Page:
The New Jersey Institute for Social Justice releases Black Homeownership Matters: Expanding Access to Housing Wealth for Black New Jerseyans, a report examining the barriers to Black homeownership – and the wealth benefits that come from it – faced by Black New Jerseyans. An Executive Summary of the report can be found here.

“Black New Jerseyans simply do not have the same access to owning homes as their white neighbors do,” said Nichole Nelson, Mellon/ACLS Public Fellow and Policy Analyst and the primary author of the report. “Even when Black households are able to own homes in New Jersey, they face substantial barriers to wealth-building and enjoy significantly fewer financial benefits from homeownership than their white peers.”

Just 38.4% of Black New Jersey households own homes compared to 75.9% of white New Jersey households. In addition, Black New Jerseyans are 2.1 times more likely to be denied a loan for the purchase of a home than white New Jerseyans.

Also, concerning is the fact that Black New Jerseyans’ total wealth through homeownership is only 5.9% of the state’s total $860 billion in wealth through homeownership in primary residences, even though they make up about 15 percent of the state’s population.  .

Barriers to Black homeownership include the racial wealth gap itself which limits access to homeownership; high housing costs; higher home lending costs, including a lack of access to fair credit; and credit scoring systems.

As explained in the report, even when Black New Jerseyans are able to overcome these obstacles and purchase homes, Black families’ homes are often undervalued due to ongoing segregation and are more vulnerable to foreclosure.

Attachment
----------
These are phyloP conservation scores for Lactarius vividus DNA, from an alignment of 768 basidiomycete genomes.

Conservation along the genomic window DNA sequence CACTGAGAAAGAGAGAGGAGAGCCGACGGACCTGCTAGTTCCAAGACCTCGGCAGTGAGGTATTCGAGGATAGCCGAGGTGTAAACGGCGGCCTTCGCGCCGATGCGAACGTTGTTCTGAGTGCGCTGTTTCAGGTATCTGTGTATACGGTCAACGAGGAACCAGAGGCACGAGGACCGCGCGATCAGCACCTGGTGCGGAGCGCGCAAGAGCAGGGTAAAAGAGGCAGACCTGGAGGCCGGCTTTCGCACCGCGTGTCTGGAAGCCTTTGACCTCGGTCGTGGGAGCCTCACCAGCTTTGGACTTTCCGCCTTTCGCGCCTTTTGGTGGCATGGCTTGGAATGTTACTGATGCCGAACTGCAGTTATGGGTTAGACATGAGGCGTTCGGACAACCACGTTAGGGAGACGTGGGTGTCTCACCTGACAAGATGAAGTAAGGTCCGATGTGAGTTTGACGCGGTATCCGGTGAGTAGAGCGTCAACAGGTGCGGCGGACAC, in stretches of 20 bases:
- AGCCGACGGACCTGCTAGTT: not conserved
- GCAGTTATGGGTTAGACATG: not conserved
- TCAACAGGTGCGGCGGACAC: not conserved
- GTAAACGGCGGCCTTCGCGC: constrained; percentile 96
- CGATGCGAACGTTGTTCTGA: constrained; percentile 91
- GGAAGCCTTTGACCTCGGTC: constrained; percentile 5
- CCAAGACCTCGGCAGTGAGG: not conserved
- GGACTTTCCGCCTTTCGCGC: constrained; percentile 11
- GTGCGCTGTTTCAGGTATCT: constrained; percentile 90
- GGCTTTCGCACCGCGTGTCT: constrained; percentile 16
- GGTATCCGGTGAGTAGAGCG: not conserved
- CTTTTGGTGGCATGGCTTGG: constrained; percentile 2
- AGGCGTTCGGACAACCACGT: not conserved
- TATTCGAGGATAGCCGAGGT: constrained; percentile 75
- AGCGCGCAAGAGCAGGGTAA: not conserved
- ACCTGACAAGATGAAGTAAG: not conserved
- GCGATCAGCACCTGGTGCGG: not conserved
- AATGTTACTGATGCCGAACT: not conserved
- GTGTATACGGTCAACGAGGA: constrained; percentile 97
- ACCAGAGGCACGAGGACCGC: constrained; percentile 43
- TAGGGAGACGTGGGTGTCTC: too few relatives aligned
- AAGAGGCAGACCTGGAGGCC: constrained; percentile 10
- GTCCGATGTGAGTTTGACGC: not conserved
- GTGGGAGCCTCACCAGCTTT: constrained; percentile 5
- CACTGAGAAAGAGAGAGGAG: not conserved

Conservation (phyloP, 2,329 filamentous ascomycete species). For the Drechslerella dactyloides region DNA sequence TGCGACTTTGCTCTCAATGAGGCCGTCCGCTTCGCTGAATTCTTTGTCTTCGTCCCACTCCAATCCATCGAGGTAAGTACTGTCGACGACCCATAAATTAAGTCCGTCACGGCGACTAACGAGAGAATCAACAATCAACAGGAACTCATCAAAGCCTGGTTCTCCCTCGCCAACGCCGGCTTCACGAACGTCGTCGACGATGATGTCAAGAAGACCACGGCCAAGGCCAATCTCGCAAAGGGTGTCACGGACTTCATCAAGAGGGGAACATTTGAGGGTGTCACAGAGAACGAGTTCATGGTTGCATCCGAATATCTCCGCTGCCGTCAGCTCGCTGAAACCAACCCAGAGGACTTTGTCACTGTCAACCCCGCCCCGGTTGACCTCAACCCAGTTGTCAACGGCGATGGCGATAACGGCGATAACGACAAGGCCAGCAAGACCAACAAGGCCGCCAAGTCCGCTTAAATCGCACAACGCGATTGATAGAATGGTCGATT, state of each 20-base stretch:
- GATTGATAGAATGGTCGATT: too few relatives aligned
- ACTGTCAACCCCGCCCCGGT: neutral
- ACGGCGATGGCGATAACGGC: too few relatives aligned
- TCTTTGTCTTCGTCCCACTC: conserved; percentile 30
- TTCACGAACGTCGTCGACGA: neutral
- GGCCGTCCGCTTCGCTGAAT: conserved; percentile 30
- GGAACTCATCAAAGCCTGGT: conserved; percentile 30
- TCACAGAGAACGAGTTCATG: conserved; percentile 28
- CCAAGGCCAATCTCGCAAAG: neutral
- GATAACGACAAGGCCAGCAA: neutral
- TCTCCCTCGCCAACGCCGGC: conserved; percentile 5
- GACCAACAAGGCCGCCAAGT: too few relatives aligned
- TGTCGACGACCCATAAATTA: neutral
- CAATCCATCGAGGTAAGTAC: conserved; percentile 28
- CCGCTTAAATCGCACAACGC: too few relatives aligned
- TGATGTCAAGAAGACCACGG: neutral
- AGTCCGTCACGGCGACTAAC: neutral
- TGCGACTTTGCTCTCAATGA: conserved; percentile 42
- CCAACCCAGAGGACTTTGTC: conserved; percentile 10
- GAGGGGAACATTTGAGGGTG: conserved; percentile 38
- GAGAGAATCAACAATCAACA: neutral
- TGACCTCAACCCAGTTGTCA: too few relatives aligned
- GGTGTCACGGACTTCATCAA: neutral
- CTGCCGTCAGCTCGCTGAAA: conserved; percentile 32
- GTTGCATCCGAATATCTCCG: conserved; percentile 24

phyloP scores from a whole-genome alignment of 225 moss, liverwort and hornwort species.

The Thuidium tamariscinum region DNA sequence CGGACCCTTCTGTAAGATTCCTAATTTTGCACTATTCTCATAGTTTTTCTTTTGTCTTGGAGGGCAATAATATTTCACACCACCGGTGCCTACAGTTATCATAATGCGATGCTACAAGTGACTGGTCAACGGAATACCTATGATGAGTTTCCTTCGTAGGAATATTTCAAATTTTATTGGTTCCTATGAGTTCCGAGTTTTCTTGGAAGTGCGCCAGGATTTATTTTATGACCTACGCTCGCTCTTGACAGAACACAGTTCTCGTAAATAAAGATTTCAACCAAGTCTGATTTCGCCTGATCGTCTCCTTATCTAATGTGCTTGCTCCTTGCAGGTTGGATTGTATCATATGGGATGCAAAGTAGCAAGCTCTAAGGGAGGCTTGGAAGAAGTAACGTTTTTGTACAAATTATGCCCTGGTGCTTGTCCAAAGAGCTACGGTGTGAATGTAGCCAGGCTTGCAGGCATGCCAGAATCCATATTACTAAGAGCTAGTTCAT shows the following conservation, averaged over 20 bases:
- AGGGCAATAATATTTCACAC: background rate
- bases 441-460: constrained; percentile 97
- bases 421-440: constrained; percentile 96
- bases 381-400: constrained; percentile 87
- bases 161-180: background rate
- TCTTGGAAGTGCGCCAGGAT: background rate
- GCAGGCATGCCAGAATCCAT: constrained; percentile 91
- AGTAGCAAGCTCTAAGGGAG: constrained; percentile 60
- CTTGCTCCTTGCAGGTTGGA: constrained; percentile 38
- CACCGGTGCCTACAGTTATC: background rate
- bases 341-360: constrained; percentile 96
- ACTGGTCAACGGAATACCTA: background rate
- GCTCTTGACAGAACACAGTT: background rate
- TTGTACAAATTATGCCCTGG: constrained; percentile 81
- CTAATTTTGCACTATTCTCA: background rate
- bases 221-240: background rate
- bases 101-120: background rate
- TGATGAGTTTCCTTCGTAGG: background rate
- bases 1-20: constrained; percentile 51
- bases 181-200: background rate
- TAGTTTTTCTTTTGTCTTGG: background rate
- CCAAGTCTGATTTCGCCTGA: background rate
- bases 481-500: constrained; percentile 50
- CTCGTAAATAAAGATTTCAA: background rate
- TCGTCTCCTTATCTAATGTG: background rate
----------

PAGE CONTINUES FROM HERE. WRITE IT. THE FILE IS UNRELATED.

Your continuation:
“When we’re talking about building wealth, Black homeownership matters,” added Nelson. “Because homeownership is a primary driver of wealth-building, it is not surprising that we find ourselves in the Garden State with one of the worst racial wealth gaps in the country given the obstacles faced by Black people to owning their homes.”

The report argues that while the state and federal governments have taken swift and meaningful action to address urgent housing needs for renters and homeowners during the pandemic, more must be done to address ongoing racial disparities in homeownership in New Jersey.

Black Homeownership Matters presents the following policy proposals that offer solutions for addressing current barriers to homeownership for Black families in New Jersey:

  1. New Jersey must ensure that state homeownership programs meet Black New Jerseyans’ needs by taking the following actions: a. creating first-generation homebuyers’ programs; b. providing greater levels of down-payment assistance; c. forming stronger connections with real estate industry partners who serve Black communities; and d. improving collection of demographic data for existing program participants.
  2. The State must commit to combatting home appraisal discrimination by passing A1519/S777.
  3. New Jersey must help Black homeowners avoid foreclosure.
  4. New Jersey must increase and protect successful programs to expand affordable housing.
  5. Lenders should develop targeted assistance programs for Black homebuyers.

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